240V Wall Heater within 10 inches of Bath/Shower

This doesn’t seem okay, but I can’t find a citation proving my instinct. Thoughts? Thanks a lot.

No harm and no foul. It is okay being there

Agreed but very stupid
Not everything needs a code.
Does it look like wet towels will drip on it ? or that you could burn your leg.?

You do not need a stinking code. (you got a badge)

Consumer Protection in Real Estate.Now say it out loud!

Remember developers follow code too.:slight_smile:

If it is not under a towel bar I see no problem with it. Many bathrooms are so small that these things can’t be avoided.

probably shouldn’t lick it though…:roll:

Why not?

burnt tongue ???:roll::roll::roll:

You all stop this right now! I have tears dripping off my glasses and can’t see the letters so I can type

Make sure to watch for heaters that are blocked when the door is opened. I find that the manufacturer’s rules for clearance requirement are frequently broken in small bathrooms.


I have a 1500 watt unit that extends under the tank of a water closet. I try very hard not to touch it when I sit and have a … and aim very accurately when standing!!

I’m not trying to be a jerk here, but what would the issue be with touching it???
That heater is no different from any newer light fixture (ie: grounded) or appliance in your house.
Do you not touch your refrigerator? How do you get your beer? 600v insulated gloves?

All I am trying to do here is clear up some misconceptions.

and I was joking about some misconceptions!!!

Oh, OK. Sorry, I didn’t read it that way. :oops:

I bet you wash those same towels, with water, in an electric washing machine. You might even take those same towels from the electric washing machine and transfer them, while still wet, to your electric clothes dryer. Your hot water might even come from a tank full of water with submersed electric heating elements. I’ve never dried off after a shower and had the towel so wet that it would drip anything anyhow.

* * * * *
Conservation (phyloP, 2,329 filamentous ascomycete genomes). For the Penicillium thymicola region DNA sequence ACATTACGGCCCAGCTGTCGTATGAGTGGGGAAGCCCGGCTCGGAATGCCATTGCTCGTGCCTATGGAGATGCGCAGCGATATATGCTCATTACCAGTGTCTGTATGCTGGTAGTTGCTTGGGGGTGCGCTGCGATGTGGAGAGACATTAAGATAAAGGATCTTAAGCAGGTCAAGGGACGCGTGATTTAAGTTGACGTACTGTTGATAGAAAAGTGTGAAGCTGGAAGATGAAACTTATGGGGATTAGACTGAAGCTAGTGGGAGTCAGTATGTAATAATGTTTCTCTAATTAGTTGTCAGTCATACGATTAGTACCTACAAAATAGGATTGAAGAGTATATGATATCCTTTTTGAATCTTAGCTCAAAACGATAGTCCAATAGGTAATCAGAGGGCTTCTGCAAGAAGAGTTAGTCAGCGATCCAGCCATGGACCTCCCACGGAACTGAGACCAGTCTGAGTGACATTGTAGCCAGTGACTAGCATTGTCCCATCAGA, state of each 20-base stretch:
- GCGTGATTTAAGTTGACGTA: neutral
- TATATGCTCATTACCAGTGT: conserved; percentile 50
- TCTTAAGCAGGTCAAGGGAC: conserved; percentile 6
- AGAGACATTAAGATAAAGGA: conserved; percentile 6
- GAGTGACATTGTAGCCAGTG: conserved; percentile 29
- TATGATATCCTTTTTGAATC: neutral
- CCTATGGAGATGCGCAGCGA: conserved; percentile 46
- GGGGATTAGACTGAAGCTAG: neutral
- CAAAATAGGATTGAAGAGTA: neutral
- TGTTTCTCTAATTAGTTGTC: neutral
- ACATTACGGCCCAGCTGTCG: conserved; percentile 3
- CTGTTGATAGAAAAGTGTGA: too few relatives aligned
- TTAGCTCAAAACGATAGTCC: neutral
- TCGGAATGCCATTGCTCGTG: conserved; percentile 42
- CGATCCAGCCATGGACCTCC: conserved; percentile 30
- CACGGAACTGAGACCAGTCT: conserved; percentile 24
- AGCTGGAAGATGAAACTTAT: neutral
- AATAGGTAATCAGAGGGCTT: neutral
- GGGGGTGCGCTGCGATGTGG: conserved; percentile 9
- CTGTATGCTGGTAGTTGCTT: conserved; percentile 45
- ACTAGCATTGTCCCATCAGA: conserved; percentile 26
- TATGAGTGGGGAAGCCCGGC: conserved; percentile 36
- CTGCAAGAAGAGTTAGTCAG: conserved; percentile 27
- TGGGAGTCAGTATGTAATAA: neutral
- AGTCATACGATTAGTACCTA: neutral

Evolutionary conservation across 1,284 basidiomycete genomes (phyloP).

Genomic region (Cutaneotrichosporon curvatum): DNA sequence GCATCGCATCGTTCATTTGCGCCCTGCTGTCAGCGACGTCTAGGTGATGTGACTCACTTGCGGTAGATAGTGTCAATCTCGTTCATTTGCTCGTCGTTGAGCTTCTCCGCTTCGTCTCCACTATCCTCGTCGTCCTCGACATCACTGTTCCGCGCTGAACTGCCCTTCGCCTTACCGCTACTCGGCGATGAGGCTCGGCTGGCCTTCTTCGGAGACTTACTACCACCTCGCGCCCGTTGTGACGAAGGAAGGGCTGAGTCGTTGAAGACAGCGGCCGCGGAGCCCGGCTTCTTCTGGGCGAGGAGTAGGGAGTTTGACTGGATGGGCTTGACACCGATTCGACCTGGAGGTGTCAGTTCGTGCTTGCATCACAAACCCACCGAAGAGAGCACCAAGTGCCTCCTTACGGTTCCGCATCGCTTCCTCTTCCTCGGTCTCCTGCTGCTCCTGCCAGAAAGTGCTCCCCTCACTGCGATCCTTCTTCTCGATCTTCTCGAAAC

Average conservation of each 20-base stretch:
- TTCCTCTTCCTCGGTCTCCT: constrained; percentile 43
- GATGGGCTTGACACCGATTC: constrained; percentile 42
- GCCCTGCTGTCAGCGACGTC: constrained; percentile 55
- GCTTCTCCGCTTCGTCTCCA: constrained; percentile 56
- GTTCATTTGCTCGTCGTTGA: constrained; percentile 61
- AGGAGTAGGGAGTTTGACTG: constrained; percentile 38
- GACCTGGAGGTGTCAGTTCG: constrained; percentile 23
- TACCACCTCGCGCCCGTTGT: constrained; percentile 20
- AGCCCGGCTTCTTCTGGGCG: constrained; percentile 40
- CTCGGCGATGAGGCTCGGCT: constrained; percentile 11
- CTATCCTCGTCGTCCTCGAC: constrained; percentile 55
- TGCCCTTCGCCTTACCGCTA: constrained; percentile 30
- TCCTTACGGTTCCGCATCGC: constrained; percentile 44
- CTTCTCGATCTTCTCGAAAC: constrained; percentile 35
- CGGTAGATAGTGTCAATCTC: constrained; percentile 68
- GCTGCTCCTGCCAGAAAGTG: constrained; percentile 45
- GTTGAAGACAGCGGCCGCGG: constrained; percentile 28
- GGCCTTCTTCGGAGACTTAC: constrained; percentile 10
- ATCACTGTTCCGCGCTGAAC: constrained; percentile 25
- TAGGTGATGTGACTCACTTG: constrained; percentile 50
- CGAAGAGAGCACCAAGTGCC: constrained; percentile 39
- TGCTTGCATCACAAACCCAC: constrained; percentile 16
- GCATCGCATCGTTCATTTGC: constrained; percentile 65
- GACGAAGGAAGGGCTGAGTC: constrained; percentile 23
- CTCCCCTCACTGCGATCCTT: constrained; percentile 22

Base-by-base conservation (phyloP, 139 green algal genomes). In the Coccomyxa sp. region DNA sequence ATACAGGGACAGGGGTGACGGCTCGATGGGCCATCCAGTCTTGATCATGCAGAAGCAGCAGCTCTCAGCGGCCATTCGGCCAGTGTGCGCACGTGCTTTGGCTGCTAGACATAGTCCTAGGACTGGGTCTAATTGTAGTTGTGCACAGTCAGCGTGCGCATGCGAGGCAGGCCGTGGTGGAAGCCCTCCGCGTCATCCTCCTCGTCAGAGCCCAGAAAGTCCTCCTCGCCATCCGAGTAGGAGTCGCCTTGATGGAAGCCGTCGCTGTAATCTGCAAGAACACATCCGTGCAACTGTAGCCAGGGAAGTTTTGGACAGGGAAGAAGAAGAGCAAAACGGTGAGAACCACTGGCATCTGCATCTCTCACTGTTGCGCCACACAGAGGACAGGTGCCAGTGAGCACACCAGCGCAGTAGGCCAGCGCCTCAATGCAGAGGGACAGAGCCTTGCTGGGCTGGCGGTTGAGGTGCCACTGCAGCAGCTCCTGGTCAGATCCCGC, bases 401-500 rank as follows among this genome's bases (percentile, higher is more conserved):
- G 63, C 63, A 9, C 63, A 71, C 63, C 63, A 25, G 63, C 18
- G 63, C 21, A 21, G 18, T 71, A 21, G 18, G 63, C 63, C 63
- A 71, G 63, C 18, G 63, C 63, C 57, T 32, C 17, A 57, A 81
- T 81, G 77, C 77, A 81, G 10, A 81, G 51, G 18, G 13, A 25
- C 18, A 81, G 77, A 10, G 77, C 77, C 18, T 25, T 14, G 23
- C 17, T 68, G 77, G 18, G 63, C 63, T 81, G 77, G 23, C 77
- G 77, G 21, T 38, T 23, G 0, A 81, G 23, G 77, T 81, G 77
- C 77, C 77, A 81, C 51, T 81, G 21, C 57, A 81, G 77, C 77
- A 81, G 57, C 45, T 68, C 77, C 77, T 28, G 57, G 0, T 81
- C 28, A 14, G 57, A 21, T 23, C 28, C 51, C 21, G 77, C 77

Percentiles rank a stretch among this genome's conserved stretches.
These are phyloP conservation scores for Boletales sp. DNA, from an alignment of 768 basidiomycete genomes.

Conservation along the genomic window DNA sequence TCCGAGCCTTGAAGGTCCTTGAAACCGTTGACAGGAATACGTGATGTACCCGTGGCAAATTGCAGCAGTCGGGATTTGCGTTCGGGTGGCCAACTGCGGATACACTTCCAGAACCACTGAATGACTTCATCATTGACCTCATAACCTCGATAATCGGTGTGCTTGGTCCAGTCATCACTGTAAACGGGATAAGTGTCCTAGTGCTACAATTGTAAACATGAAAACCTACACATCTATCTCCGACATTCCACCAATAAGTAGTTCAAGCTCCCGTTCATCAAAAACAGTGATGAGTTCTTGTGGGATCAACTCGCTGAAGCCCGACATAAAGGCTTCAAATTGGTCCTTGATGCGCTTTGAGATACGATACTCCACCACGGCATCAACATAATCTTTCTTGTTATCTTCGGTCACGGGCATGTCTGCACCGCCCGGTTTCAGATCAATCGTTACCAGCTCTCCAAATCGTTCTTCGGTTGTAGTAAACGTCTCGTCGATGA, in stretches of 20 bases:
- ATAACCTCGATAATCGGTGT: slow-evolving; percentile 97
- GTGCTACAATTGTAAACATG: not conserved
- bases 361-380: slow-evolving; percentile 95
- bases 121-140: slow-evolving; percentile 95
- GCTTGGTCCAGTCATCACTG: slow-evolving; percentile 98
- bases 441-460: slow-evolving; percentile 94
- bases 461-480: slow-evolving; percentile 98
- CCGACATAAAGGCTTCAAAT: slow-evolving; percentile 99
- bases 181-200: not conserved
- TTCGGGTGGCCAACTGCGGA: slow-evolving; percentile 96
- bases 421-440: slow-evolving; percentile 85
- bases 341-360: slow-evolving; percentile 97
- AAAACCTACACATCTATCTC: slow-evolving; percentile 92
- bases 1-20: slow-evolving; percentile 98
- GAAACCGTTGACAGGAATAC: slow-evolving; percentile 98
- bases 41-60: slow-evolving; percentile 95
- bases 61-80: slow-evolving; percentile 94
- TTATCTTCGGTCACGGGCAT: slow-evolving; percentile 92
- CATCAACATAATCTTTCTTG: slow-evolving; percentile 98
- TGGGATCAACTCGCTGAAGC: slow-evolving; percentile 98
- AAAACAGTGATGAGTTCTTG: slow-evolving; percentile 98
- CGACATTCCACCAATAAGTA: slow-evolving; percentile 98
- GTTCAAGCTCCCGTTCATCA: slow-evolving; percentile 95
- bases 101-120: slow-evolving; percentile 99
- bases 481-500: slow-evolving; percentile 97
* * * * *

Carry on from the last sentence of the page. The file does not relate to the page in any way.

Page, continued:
People tend to be scared of things they don’t fully comprehend, and your response demonstrates as much. Some unknowledgeable folks seem to think that a drop of water transforms electrons into a gremlin that will jump out a gnaw your leg off.

As far as burning your leg, don’t you think that would be true with any electric heater, without regard to where it’s mounted in your house? Seriously, you’d have to be actually touching it for a good while to burn yourself.

I have, myself, mounted wall heaters similarly close to a tub or shower. Sometimes due to lack of real estate, other times as a matter of customer preference. If the tub is a jetted tub, I typically extend the equipotential bonding wire from the tub pump to the heater’s back-box, but only because it makes me feel better to do so and not because I feel the code would necessarily compel me to do that.

It is very typical I do see that in Europe do the same thing as well but a catch what we don’t do on 240 v system here is the RCD { GFCI } requirement that the only differnce.

{ How I do know this ? C’est simple I do live in France and I have a second home there so I am very famuir with their codes }


And haven’t you ALL grabbed a blow dryer, and while STILL in the tub, dried your hair? Saves time…out of the tub, hair is dry. What could possibly go wrong?